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Poll results: Have you ever attended a career fair on your campus?

Our survey of campus recruitment professionals showed that 75% of them will attend zero-to-5 on-campus career fairs this year, and perhaps one of the reasons for that is employers are realizing that the majority of students do not attend them.

The results of a recent TalentEgg homepage poll show that while two thirds of students have attended a career fair at some point, only one third found the experience valuable enough to want to go again in the future.

Another 34% have never attended a career fair on campus.

Have you ever attended a career fair on your campus?

Have you ever attended a career fair on your campus?

These results raise questions such as:

  • How can career centers and employers make campus career fairs more valuable for students?
  • How should career fairs be marketed to students to ensure more of them attend?
  • What experiences have turned off the 32% who have attended career fairs but wouldn’t go again?
  • Are career fairs, as our campus recruitment survey results seem to show, slowly being phased out favor of smaller, more intimate events, such as information sessions?
  • With thousands of students attending Partnerships for Employment and other large career fairs, what can we do to improve the experience for those who choose to attend?

How would you answer these questions?

Whether you’re a career center, employer, student or other, please leave your ideas in the comments!


  1. My main turn off at the one career fair I attended – all the companies marketed to me. They told me how great they were, how awesome their sales were, what famous person used to work there, etc. After they gave their spiel, they asked what my degree was. I said “Music with a Minor in Anthropology, but I have a great interest in ______.” They basically shut me down after that. What was the point?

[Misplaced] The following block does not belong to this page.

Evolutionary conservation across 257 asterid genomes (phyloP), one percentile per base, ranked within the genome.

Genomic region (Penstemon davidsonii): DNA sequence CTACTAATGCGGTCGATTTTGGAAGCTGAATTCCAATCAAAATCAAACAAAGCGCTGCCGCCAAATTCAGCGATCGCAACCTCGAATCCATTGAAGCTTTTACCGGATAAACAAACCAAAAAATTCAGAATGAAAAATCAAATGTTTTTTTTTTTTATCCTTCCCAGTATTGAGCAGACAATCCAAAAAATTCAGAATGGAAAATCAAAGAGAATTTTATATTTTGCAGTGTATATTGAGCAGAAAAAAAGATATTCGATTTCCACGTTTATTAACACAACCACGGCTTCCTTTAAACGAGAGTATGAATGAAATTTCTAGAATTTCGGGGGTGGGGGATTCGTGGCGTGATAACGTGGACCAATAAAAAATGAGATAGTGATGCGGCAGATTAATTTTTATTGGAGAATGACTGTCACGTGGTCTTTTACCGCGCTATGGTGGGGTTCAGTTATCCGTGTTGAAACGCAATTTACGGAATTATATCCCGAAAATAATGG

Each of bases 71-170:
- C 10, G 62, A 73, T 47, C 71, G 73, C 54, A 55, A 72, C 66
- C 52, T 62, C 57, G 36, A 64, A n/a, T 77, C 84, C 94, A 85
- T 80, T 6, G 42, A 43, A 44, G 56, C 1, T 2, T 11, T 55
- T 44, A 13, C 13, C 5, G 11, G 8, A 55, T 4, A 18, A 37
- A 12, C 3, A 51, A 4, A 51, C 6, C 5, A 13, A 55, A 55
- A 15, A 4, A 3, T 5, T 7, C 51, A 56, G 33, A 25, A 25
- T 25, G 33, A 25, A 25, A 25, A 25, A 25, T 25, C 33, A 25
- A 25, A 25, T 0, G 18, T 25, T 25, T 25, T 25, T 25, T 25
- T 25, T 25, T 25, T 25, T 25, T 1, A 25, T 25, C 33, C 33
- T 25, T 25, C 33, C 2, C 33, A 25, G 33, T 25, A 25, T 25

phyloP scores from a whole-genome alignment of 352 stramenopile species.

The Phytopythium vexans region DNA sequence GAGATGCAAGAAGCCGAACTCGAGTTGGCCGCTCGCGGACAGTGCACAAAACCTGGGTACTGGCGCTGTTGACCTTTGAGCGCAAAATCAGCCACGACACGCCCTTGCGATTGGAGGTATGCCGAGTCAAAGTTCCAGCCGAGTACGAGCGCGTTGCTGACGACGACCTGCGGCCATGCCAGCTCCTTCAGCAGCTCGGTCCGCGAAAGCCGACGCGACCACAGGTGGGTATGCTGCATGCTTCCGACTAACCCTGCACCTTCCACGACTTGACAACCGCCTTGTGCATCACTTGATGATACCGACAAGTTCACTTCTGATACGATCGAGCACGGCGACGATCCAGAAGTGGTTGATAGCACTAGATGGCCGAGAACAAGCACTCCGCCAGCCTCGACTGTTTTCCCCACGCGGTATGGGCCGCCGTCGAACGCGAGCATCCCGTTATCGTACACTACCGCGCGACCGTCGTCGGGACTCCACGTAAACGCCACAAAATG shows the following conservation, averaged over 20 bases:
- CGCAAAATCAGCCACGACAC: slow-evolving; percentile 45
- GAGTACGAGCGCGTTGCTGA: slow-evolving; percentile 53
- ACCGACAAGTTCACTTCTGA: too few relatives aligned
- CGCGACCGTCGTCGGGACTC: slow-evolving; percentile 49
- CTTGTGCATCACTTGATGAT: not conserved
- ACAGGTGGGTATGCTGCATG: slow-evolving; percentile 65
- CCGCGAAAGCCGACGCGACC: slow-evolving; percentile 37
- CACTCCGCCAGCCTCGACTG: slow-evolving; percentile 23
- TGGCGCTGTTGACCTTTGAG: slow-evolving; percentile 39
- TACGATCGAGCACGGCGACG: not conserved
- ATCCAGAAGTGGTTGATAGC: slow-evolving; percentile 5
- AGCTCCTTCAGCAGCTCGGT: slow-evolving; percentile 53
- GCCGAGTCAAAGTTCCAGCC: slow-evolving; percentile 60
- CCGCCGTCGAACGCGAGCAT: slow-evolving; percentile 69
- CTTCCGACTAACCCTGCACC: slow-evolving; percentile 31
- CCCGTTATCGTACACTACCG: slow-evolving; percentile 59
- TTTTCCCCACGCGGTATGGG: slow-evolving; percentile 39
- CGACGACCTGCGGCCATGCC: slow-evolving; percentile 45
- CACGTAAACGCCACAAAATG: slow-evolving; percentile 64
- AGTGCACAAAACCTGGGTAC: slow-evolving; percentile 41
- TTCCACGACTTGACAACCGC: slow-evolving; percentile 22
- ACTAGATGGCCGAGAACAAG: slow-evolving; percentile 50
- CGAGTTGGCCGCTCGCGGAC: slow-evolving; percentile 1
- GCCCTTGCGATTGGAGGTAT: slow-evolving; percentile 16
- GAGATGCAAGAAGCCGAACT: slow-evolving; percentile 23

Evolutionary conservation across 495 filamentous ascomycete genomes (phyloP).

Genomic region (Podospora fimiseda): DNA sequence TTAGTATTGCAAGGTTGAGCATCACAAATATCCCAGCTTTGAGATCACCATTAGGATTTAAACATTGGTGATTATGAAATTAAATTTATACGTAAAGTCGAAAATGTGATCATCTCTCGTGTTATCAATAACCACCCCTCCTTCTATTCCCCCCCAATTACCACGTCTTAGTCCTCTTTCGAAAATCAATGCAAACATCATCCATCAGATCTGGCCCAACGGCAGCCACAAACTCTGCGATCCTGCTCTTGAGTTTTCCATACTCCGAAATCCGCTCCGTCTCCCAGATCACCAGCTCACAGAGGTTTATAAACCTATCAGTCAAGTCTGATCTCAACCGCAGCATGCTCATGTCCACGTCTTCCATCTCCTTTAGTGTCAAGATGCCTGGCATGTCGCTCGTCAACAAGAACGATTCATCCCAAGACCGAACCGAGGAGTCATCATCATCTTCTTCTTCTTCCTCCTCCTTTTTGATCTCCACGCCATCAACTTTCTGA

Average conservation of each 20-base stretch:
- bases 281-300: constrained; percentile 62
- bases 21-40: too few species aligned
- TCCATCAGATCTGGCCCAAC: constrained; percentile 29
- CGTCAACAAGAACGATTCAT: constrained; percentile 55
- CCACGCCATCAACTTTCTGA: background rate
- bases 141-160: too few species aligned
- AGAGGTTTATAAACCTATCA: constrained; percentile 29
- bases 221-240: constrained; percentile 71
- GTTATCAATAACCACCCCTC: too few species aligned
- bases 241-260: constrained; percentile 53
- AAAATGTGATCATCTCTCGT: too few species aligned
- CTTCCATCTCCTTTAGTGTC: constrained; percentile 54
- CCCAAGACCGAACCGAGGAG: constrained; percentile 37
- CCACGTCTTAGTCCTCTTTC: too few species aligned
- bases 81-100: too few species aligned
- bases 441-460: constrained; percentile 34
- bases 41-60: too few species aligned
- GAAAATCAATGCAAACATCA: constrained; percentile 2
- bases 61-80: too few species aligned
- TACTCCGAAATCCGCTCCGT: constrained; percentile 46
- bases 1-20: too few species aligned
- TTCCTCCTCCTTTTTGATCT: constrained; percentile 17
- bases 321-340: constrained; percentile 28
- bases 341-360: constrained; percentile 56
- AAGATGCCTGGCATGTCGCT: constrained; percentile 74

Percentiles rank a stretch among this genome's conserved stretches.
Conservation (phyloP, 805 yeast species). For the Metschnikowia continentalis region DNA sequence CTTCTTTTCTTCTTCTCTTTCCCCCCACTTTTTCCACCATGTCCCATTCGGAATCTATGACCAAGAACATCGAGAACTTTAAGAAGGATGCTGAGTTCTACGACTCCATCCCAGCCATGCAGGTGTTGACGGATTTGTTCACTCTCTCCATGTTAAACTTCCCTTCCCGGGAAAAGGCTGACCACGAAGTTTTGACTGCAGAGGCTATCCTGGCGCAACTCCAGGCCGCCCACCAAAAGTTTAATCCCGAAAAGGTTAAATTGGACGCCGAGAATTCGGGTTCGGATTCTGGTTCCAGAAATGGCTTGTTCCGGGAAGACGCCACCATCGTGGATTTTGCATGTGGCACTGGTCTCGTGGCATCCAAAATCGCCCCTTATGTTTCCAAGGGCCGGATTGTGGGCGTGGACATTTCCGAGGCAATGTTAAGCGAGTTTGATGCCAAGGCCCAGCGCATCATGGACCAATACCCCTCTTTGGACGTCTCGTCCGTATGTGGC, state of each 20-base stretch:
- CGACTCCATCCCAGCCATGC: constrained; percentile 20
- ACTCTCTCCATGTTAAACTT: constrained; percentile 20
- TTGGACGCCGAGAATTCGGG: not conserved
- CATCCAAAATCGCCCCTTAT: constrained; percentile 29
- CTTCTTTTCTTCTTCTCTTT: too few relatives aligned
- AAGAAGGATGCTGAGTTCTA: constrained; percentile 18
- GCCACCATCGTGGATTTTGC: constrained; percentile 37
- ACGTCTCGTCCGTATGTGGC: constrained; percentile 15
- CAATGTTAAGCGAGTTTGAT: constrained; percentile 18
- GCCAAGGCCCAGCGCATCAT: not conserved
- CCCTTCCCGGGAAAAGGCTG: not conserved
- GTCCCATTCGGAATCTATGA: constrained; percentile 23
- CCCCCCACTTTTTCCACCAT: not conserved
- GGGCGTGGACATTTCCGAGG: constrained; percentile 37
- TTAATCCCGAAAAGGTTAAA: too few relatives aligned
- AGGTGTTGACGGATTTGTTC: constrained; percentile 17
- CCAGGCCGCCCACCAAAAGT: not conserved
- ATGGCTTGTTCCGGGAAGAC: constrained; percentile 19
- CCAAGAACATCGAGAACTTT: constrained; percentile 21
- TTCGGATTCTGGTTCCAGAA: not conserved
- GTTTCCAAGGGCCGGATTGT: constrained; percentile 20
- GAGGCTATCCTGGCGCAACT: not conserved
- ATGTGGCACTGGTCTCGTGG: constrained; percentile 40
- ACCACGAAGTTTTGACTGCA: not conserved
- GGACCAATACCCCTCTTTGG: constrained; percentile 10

2. As a recruiter who spends some time on campus but more time simply interacting with students, these numbers don’t surprise me. I would prefer to speak in a classroom, attend a networking event or meet with a student organization over setting up a booth and answering the same questions all day! The events tend to be impersonal and in these settings it is hard to truly share what makes Starbucks Coffee the 4th Best Workplace in Canada!

    Really what I am trying to accomplish when I go on campus is education around what it’s like to work at Starbucks, what opportunities exist and answer any questions students have. I also spend a lot of time listening and asking them questions to learn what is important to them. If they like meeting me and I am helpful to them in their career search I know they will either be interested themselves or refer great people to work for our company – and that is the result I need – it is a simple as that.

    What could be done differently to make events more valuable? Perhaps smaller more intimate events (Ryerson does this well with their Retail Week), more interactive company booths, networking events with employees from the participating companies rather than only HR representatives.